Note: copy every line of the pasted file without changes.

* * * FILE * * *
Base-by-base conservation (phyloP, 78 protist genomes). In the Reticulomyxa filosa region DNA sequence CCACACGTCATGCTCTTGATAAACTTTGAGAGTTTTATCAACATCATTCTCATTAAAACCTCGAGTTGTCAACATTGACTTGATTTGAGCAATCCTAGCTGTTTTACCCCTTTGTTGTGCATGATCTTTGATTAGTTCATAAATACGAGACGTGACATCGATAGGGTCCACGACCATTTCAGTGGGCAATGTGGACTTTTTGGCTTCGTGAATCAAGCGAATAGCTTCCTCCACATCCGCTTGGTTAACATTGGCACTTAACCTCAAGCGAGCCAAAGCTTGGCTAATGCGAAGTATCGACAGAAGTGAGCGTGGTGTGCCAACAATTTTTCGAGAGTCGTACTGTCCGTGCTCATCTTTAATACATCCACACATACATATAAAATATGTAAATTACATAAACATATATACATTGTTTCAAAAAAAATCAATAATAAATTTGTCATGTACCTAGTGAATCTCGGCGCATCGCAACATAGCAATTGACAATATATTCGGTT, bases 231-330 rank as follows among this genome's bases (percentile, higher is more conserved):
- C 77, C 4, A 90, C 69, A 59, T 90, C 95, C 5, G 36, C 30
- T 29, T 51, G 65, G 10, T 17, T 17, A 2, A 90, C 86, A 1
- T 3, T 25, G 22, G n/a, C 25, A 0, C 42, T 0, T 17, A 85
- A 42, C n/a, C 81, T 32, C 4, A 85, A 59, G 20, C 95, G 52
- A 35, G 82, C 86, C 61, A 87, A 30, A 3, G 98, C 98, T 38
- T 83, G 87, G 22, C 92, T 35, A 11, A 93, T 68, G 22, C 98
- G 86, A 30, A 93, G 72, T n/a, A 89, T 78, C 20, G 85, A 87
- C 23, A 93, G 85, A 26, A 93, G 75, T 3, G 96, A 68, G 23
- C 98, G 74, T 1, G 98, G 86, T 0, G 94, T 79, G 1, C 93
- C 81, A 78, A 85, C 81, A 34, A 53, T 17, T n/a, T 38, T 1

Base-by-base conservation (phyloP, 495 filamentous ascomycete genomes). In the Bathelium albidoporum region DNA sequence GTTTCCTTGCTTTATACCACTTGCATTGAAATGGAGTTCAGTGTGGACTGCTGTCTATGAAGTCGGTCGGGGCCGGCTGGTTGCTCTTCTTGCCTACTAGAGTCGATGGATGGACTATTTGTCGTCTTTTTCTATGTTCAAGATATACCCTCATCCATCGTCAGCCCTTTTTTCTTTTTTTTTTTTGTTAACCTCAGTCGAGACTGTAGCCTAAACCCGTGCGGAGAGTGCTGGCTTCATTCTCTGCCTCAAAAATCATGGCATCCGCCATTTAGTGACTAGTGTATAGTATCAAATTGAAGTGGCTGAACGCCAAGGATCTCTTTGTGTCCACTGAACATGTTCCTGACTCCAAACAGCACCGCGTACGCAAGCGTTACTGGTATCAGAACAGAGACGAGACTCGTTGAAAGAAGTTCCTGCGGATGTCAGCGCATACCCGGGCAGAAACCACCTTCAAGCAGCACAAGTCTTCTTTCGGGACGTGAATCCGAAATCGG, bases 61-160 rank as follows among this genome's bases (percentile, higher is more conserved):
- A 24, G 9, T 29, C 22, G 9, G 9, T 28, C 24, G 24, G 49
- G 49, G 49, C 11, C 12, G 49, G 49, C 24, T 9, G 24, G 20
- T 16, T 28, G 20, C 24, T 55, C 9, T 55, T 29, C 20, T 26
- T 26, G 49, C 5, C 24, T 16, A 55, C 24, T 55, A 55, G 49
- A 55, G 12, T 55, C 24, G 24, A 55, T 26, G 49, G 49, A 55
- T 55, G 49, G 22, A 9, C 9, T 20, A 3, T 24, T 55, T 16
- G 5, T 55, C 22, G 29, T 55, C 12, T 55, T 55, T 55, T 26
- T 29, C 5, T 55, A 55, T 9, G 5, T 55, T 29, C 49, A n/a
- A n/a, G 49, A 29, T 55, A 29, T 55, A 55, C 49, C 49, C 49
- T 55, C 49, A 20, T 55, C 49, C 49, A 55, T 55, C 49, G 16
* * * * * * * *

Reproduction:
Base-by-base conservation (phyloP, 78 protist genomes). In the Reticulomyxa filosa region DNA sequence CCACACGTCATGCTCTTGATAAACTTTGAGAGTTTTATCAACATCATTCTCATTAAAACCTCGAGTTGTCAACATTGACTTGATTTGAGCAATCCTAGCTGTTTTACCCCTTTGTTGTGCATGATCTTTGATTAGTTCATAAATACGAGACGTGACATCGATAGGGTCCACGACCATTTCAGTGGGCAATGTGGACTTTTTGGCTTCGTGAATCAAGCGAATAGCTTCCTCCACATCCGCTTGGTTAACATTGGCACTTAACCTCAAGCGAGCCAAAGCTTGGCTAATGCGAAGTATCGACAGAAGTGAGCGTGGTGTGCCAACAATTTTTCGAGAGTCGTACTGTCCGTGCTCATCTTTAATACATCCACACATACATATAAAATATGTAAATTACATAAACATATATACATTGTTTCAAAAAAAATCAATAATAAATTTGTCATGTACCTAGTGAATCTCGGCGCATCGCAACATAGCAATTGACAATATATTCGGTT, bases 231-330 rank as follows among this genome's bases (percentile, higher is more conserved):
- C 77, C 4, A 90, C 69, A 59, T 90, C 95, C 5, G 36, C 30
- T 29, T 51, G 65, G 10, T 17, T 17, A 2, A 90, C 86, A 1
- T 3, T 25, G 22, G n/a, C 25, A 0, C 42, T 0, T 17, A 85
- A 42, C n/a, C 81, T 32, C 4, A 85, A 59, G 20, C 95, G 52
- A 35, G 82, C 86, C 61, A 87, A 30, A 3, G 98, C 98, T 38
- T 83, G 87, G 22, C 92, T 35, A 11, A 93, T 68, G 22, C 98
- G 86, A 30, A 93, G 72, T n/a, A 89, T 78, C 20, G 85, A 87
- C 23, A 93, G 85, A 26, A 93, G 75, T 3, G 96, A 68, G 23
- C 98, G 74, T 1, G 98, G 86, T 0, G 94, T 79, G 1, C 93
- C 81, A 78, A 85, C 81, A 34, A 53, T 17, T n/a, T 38, T 1

Base-by-base conservation (phyloP, 495 filamentous ascomycete genomes). In the Bathelium albidoporum region DNA sequence GTTTCCTTGCTTTATACCACTTGCATTGAAATGGAGTTCAGTGTGGACTGCTGTCTATGAAGTCGGTCGGGGCCGGCTGGTTGCTCTTCTTGCCTACTAGAGTCGATGGATGGACTATTTGTCGTCTTTTTCTATGTTCAAGATATACCCTCATCCATCGTCAGCCCTTTTTTCTTTTTTTTTTTTGTTAACCTCAGTCGAGACTGTAGCCTAAACCCGTGCGGAGAGTGCTGGCTTCATTCTCTGCCTCAAAAATCATGGCATCCGCCATTTAGTGACTAGTGTATAGTATCAAATTGAAGTGGCTGAACGCCAAGGATCTCTTTGTGTCCACTGAACATGTTCCTGACTCCAAACAGCACCGCGTACGCAAGCGTTACTGGTATCAGAACAGAGACGAGACTCGTTGAAAGAAGTTCCTGCGGATGTCAGCGCATACCCGGGCAGAAACCACCTTCAAGCAGCACAAGTCTTCTTTCGGGACGTGAATCCGAAATCGG, bases 61-160 rank as follows among this genome's bases (percentile, higher is more conserved):
- A 24, G 9, T 29, C 22, G 9, G 9, T 28, C 24, G 24, G 49
- G 49, G 49, C 11, C 12, G 49, G 49, C 24, T 9, G 24, G 20
- T 16, T 28, G 20, C 24, T 55, C 9, T 55, T 29, C 20, T 26
- T 26, G 49, C 5, C 24, T 16, A 55, C 24, T 55, A 55, G 49
- A 55, G 12, T 55, C 24, G 24, A 55, T 26, G 49, G 49, A 55
- T 55, G 49, G 22, A 9, C 9, T 20, A 3, T 24, T 55, T 16
- G 5, T 55, C 22, G 29, T 55, C 12, T 55, T 55, T 55, T 26
- T 29, C 5, T 55, A 55, T 9, G 5, T 55, T 29, C 49, A n/a
- A n/a, G 49, A 29, T 55, A 29, T 55, A 55, C 49, C 49, C 49
- T 55, C 49, A 20, T 55, C 49, C 49, A 55, T 55, C 49, G 16